Esports teams have started to introduce small monthly salaries for players, and the number of coaches has also increased. But still, hardly anyone is paid fully for their services, and esports organisations struggle to financially support them at a grassroots level.
Sport, or unhealthy obsession?
Over the last year or so, industry insiders have seen a shift in attitudes towards esports, especially in the media as gamers fight against stereotypes that what they do isn’t really ‘sport’, but an ‘unhealthy obsession’.
The misconceptions about esports is also reflected in how the government views them.
Last year, Minister for Sport Sampo Terho (Blue) highlighted the question about whether esports should be considered as a type of youth work, or a sport.
According to the Ministry of Education and Culture, esports have so far been treated as a youth culture phenomenon, and is supported with financial help for youth culture programmes, rather than being treated and funded like a sport.
At the same time, the Finnish Tax Authority Vero considers the income earned from playing esports, and any small monthly stipend that team members receive, to be sports-related earnings. And they’re taxed as such.
The Ministry concedes that the structures of esports are similar to traditional sports, even though the sport in general is still growing and infrastructure is developing over time. Yet they’re not providing funding on the same level of more traditional sports, despite the minister saying he’s looking for ways to give esports a more prominent profile.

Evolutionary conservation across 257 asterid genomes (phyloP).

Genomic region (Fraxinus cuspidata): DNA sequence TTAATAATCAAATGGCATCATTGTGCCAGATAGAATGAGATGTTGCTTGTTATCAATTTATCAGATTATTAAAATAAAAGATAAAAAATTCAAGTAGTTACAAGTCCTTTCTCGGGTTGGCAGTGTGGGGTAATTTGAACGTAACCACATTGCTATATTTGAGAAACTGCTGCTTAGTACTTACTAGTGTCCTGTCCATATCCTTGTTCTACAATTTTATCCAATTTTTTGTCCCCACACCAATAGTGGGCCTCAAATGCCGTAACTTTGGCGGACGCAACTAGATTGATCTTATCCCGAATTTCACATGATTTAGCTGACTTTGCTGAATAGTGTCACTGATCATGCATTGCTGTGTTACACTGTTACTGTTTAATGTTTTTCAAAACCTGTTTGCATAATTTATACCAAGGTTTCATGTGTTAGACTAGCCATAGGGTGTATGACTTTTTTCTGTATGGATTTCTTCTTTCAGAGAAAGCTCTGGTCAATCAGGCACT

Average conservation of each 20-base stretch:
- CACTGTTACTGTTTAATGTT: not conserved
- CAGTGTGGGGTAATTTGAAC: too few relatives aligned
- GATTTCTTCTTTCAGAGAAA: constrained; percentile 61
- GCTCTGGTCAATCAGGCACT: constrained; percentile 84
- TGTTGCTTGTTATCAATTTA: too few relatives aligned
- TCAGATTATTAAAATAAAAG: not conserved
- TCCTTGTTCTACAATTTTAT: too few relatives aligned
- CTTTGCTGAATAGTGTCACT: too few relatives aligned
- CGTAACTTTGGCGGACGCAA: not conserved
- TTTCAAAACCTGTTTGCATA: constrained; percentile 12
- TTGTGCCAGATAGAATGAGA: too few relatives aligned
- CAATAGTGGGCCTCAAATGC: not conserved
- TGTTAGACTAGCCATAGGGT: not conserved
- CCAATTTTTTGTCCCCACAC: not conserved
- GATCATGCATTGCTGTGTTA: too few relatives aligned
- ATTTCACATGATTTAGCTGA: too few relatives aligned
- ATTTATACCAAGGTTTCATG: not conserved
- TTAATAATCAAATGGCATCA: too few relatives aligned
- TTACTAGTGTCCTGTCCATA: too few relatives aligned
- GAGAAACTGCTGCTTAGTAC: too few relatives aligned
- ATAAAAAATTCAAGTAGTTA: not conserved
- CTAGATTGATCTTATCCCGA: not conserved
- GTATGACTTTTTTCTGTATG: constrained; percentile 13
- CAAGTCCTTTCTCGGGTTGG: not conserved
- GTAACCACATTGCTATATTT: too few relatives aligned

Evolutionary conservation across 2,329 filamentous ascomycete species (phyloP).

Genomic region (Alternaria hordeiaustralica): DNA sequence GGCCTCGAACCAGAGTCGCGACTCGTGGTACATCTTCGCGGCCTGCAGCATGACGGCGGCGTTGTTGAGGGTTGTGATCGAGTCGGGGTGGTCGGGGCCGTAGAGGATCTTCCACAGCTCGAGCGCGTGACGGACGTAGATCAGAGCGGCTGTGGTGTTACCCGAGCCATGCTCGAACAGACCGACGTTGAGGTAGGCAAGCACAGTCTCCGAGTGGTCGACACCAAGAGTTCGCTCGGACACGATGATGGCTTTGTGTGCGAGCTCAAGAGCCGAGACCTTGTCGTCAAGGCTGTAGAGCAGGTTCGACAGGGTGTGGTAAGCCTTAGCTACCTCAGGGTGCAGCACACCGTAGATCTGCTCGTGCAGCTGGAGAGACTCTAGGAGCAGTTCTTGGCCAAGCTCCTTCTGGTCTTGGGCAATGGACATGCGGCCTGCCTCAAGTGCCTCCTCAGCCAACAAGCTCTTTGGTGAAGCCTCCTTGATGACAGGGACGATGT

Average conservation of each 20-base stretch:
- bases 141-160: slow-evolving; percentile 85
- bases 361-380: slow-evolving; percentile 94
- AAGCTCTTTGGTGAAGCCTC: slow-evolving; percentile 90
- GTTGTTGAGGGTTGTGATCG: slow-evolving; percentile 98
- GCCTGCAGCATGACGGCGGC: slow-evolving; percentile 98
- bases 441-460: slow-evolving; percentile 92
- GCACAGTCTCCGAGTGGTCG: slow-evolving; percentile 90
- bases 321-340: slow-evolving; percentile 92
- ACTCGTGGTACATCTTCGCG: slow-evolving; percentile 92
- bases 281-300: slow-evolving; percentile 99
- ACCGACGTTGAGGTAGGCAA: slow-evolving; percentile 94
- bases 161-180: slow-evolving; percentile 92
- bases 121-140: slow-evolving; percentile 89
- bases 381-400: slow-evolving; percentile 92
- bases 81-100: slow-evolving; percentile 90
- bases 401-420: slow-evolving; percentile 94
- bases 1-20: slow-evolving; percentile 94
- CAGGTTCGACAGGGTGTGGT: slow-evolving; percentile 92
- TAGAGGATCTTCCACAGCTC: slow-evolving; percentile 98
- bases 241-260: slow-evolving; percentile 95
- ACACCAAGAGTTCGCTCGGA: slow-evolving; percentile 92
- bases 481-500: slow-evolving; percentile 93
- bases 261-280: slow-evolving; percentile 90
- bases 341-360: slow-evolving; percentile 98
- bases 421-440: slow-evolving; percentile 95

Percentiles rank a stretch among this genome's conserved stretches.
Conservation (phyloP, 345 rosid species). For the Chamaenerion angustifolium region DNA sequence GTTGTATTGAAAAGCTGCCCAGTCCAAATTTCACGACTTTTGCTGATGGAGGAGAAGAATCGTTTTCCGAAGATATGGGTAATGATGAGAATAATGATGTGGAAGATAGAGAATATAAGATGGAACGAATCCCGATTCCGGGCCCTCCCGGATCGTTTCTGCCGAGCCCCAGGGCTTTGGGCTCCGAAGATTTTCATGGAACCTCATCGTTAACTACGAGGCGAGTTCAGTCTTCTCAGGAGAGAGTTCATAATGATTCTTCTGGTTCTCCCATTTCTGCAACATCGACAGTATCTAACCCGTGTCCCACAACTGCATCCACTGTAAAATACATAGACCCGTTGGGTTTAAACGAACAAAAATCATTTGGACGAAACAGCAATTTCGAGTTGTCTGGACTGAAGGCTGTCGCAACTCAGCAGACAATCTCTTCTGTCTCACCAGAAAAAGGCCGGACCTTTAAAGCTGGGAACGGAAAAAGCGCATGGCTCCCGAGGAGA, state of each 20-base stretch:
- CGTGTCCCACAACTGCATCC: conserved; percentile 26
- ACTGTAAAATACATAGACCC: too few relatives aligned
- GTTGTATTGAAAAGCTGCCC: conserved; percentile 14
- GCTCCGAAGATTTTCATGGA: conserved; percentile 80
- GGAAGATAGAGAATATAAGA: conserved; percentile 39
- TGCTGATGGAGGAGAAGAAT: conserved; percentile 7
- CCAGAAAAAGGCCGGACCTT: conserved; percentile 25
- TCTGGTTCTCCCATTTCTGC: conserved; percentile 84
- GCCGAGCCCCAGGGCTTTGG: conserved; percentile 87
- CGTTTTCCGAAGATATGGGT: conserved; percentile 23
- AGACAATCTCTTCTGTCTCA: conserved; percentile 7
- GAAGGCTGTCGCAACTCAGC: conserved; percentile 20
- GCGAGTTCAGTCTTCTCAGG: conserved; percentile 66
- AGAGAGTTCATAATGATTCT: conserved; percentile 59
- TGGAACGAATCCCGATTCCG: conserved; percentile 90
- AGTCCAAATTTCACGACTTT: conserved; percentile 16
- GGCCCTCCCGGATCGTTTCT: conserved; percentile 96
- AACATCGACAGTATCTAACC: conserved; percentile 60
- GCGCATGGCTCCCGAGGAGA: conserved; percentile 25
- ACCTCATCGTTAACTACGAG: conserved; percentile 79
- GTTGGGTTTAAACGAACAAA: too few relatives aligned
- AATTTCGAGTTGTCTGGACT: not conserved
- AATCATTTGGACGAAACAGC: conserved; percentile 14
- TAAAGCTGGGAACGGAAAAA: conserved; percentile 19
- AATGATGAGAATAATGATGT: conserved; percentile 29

Getting started in esport
So how do talented amateur gamers get their start on the track to being professional esports athletes?
Joseph Blewitt from Nyyrikki Esports says competition against other players is the way in.
“Individuals start their esports journey as regular players in the ranked side of games to see how they can compete against other people that have a competitive personality trait.” explains Joseph Blewitt from Nyyrikki Esports.
”This then naturally leads to those people finding like-minded others and competing in various leagues or tournaments online and at events to promote their talent.”
The role of formal esports organisations – and later teams – is to spot those players, pick them up and work with them to develop their future potential as professionals.
Having a dedicated training centre available for esports could be the first step on their journey to competing in stadiums for lucrative cash prizes.
“Finnish esports is growing like crazy” says Shelter Game Room CEO Tuomas Konttinen.
“What we need is a few more major scale success stories and then it’s going to be all over the place.”